The anti-Israel lobby is strong. That lobby makes use of emotive terms like ‘Apartheid Israel’. They confuse issues and they confuse the public. They use the lack of progress in the peace process as a basis to mislead the public about Israel’s value and respect for human rights. Those values and respect are inherent not only in Israeli law, but in large parts of Israeli society too. The anti-Israel lobby dismisses these facts, and promotes fallacies. The BDS movement draws attention away from pressing issues in the world, and demonizes Israel.
Simon Deng, a black Sudanese former slave, has said:
“The people who suffer most from the UN anti-Israel policy are not the Israelis but all those people who the UN ignores in order to tell its big lie against Israel: we, the victims of Arab/Muslim abuse: women, ethnic minorities, religious minorities, homosexuals, in the Arab/Muslim world. These are the biggest victims of UN Israel hatred”
When talking about and debating the issues that face Israel, I try and take as an objective a stance as possible. I review the facts, the figures, the comments, the realities.
Sadly, my love of Israel is challenged. When I see refugees being beaten in Tel Aviv, I am saddened by the way some Israeli thugs can act. That makes an impression on me. But what makes an even greater, positive impression on me, is seeing how the Israeli authorities deal with those thugs, and ensure that any person challenging another’s human dignity gets severely punished.
When I see slow progress on the peace process, and the difficulty in finding a solution to the Palestinian-Israeli conflict, I am saddened. Then I recall the great sacrifices Israel makes to achieve peace, like its willingness to dismantle settlements in Gaza, and expel all Jews living there, in the hope the Palestinians will make bold moves too, towards peace.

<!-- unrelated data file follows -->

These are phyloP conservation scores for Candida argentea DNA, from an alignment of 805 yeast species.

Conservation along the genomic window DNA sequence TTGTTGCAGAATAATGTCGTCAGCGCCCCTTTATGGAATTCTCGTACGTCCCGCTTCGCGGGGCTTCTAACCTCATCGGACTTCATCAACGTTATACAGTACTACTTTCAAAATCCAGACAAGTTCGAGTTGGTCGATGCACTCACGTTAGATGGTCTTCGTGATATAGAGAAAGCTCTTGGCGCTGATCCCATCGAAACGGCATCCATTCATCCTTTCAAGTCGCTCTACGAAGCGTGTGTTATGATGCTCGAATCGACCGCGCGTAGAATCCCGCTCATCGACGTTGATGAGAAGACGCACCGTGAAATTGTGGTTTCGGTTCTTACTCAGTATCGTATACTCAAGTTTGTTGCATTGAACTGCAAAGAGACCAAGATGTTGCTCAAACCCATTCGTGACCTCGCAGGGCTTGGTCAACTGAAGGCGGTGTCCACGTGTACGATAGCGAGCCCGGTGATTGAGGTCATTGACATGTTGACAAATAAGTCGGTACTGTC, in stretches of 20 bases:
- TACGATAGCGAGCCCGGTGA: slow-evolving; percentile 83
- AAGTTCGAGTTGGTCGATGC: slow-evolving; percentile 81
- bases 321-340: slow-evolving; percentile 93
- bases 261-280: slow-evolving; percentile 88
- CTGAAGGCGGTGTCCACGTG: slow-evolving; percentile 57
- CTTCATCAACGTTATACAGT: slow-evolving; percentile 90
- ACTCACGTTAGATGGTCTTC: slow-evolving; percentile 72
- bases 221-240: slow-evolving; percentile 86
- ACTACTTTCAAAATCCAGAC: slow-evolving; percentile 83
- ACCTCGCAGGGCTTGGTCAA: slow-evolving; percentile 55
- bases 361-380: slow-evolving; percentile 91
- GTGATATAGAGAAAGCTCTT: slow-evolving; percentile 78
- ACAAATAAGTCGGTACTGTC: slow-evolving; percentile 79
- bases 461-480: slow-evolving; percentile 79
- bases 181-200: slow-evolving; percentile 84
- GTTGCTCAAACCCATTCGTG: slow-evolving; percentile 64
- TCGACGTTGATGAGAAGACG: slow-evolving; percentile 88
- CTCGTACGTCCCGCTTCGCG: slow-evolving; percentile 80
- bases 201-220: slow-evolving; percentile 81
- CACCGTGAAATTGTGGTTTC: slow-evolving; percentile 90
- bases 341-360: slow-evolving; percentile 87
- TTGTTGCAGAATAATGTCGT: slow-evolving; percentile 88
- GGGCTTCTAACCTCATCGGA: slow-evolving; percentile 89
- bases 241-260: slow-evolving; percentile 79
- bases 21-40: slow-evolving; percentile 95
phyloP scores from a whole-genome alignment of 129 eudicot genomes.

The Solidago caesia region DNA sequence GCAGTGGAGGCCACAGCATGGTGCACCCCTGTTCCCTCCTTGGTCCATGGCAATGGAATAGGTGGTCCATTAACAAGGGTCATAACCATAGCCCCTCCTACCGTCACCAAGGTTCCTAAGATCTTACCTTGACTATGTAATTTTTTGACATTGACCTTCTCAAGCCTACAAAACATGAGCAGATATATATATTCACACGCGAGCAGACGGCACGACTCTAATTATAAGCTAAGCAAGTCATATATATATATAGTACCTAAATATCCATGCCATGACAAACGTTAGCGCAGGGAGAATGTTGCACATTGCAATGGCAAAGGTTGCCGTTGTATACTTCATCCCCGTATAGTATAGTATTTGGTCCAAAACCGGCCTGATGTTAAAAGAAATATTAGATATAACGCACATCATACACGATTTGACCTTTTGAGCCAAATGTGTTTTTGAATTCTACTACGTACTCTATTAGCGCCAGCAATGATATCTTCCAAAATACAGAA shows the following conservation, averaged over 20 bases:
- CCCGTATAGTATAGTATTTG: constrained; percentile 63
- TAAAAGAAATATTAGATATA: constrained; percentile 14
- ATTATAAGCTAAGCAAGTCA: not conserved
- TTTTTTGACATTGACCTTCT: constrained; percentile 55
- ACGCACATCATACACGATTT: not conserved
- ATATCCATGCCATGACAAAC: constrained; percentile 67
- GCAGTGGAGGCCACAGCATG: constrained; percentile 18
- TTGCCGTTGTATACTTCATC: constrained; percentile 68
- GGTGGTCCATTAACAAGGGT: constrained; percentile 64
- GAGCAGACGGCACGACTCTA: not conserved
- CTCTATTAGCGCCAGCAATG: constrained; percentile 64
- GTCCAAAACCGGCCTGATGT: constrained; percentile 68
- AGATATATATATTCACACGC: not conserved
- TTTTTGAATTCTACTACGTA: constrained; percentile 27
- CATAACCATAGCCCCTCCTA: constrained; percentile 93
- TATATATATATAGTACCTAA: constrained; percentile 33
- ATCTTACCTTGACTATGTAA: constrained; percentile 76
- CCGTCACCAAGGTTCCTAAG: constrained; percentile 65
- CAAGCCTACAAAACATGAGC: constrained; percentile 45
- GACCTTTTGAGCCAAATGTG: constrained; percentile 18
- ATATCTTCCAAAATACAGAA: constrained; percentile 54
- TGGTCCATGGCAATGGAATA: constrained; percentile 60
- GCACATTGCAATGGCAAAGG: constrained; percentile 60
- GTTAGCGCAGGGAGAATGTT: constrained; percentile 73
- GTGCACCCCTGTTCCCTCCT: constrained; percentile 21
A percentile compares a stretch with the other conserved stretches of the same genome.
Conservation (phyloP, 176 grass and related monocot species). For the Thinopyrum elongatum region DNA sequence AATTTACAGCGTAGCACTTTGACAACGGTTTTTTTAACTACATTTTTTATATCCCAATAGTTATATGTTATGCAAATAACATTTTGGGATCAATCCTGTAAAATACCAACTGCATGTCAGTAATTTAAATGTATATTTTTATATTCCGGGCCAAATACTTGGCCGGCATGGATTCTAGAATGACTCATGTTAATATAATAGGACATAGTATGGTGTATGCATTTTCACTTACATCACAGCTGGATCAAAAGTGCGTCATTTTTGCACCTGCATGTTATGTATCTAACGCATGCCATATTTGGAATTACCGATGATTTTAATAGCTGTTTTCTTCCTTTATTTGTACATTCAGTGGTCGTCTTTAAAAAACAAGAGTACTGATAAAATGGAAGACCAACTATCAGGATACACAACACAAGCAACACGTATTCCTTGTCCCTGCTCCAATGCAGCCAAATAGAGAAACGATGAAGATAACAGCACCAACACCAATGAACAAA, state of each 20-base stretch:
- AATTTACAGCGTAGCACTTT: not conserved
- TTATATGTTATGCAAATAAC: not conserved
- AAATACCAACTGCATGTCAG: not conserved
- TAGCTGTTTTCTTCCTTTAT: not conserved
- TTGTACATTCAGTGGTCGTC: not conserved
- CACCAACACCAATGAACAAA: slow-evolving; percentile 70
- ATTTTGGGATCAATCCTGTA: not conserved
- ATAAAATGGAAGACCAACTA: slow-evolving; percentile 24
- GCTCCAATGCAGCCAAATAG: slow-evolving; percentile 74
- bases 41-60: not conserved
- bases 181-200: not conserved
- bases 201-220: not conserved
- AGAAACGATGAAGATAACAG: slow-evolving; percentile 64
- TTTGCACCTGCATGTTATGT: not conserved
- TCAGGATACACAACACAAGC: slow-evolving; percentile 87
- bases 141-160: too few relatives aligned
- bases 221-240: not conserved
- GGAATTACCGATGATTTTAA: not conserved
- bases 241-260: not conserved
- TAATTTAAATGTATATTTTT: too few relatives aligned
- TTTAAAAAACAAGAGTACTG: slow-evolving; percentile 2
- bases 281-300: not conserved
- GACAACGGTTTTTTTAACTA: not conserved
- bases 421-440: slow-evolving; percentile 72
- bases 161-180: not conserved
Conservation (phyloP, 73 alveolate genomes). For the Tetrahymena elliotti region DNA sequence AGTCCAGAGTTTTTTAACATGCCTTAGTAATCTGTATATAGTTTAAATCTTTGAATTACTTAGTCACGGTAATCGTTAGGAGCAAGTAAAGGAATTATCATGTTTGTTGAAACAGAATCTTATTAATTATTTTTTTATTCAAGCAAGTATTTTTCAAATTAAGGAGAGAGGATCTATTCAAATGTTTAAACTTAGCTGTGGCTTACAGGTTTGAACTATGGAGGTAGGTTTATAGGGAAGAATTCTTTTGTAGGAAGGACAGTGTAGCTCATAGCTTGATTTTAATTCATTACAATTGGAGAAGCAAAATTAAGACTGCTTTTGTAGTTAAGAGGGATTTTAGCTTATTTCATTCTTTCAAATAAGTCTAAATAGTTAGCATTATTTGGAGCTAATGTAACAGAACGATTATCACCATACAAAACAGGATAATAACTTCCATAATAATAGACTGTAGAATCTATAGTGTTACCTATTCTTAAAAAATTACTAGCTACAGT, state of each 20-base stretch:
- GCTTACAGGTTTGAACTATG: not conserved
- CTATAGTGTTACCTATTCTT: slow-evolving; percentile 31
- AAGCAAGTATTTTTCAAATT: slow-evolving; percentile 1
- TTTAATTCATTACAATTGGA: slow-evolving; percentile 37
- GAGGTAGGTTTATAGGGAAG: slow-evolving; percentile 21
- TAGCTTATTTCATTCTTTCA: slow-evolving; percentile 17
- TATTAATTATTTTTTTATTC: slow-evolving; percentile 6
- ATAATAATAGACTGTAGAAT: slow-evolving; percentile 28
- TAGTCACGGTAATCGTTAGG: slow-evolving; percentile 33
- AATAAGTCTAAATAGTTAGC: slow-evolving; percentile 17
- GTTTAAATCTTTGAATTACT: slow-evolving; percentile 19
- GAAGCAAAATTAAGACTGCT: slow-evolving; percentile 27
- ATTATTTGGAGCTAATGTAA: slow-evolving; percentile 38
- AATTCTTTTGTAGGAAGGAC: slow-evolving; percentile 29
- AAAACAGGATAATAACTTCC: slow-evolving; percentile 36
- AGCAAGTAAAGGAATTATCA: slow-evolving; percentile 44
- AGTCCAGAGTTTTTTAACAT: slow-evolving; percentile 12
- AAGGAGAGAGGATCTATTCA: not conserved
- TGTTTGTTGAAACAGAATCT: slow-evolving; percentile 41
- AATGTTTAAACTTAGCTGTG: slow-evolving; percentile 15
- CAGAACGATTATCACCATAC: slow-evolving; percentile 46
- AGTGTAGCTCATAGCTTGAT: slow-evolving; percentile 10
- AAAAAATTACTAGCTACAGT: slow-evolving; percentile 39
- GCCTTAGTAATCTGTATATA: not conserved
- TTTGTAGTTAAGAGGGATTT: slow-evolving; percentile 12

I make my best effort to view Israel’s policies and existence in an honest, open and fair manner. The same way a true and upright judge would treat proceedings in a court case.
A judge would review facts. A judge would listen to both arguments. A judge would review the prosecution’s case and the defense’s case equally, with an open mind, and an eagerness to ensure that justice prevails. A judge does not rely on conjecture, false accusations, weak analogies and wild associations. A judge does not get swayed by emotive language, but keeps his mind sharp, focusing on what is presented before him, challenging all lines of reasoning.
Israel has many detractors. For years, people have been making claims against the State of Israel. Israel has been pursued in legal courts, as well as in the courts of public opinion.
And in those courts of public opinion, I have always been willing to defend Israel. To present the facts. To tell my stories. To share my experiences. To be honest about Israel’s flaws, and to be proud of its accomplishments.
I have treated the court of public opinion as I would a court of law.
Sadly, the prosecution fails to do the same. The prosecution fails to bring facts and relies on conjecture and false associations. Like a skilful magician’s sleight of hand, Israel’s detractors focus the public’s attention solely on Israel’s negative aspects, while ignoring the good that far outweighs the bad. The BDS, and others, use of emotive language, like “Apartheid Israel” ignores the facts on the ground, and misleads in the most disgusting of ways, making a mockery of those who suffered under the atrocities of Apartheid South Africa.
When presenting its case, the anti Israel lobby continues to ignore the intellectual and honest debate that the topic requires. Facts are replaced with fallacies, ignorance is exploited and all the good that Israel does is disregarded.
Such a position does not make for an open and honest debate. Such a method of argument does not make for an environment where mutual respect is guaranteed, and where the focus is on positive resolutions to conflict.
I used to enjoy defending Israel. I used to love presenting my case in an objective, respectful and courteous manner.
I like being open to debate. Presenting facts. Defending Israel. Acting like a defence team in a court of law. Defending with a measure of dignity, decorum, and rationality.
But when the prosecution, the anti Israel and BDS lobby, prosecutes Israel by presenting its case in a salacious, unsavory and repulsive manner, I can no longer defend Israel.
There is no point in even trying